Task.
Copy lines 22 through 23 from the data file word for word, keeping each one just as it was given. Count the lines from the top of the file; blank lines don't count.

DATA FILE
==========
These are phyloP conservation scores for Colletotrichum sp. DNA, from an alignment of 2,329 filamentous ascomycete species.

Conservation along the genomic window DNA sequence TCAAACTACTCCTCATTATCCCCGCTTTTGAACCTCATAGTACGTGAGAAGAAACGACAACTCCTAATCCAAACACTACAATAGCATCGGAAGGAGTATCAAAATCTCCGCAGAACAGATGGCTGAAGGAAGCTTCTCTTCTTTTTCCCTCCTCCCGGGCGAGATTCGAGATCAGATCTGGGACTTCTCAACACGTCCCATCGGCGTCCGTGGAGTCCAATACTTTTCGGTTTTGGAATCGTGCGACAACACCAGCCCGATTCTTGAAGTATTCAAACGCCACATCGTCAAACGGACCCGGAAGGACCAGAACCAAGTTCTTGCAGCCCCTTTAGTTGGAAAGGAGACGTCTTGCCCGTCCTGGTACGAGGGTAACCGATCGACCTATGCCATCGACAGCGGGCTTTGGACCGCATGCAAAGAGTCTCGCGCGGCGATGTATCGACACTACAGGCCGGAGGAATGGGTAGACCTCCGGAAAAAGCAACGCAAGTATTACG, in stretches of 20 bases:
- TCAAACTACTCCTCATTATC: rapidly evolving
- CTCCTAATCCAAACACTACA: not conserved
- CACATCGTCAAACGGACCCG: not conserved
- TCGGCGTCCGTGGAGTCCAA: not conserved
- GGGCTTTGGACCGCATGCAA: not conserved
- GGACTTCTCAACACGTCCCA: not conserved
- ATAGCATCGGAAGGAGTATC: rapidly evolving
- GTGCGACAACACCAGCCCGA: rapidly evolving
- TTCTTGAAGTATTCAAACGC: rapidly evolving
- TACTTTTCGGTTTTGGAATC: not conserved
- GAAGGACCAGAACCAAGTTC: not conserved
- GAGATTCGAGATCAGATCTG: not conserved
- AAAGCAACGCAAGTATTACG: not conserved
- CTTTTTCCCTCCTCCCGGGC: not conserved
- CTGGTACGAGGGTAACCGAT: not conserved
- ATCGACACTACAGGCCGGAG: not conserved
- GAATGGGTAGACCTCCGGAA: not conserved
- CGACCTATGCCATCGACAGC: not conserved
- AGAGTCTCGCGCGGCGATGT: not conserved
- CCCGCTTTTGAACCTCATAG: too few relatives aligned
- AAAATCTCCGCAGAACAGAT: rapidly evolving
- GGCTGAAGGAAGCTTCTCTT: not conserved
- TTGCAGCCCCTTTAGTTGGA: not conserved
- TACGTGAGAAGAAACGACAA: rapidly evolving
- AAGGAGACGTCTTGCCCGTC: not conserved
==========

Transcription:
- CCCGCTTTTGAACCTCATAG: too few relatives aligned
- AAAATCTCCGCAGAACAGAT: rapidly evolving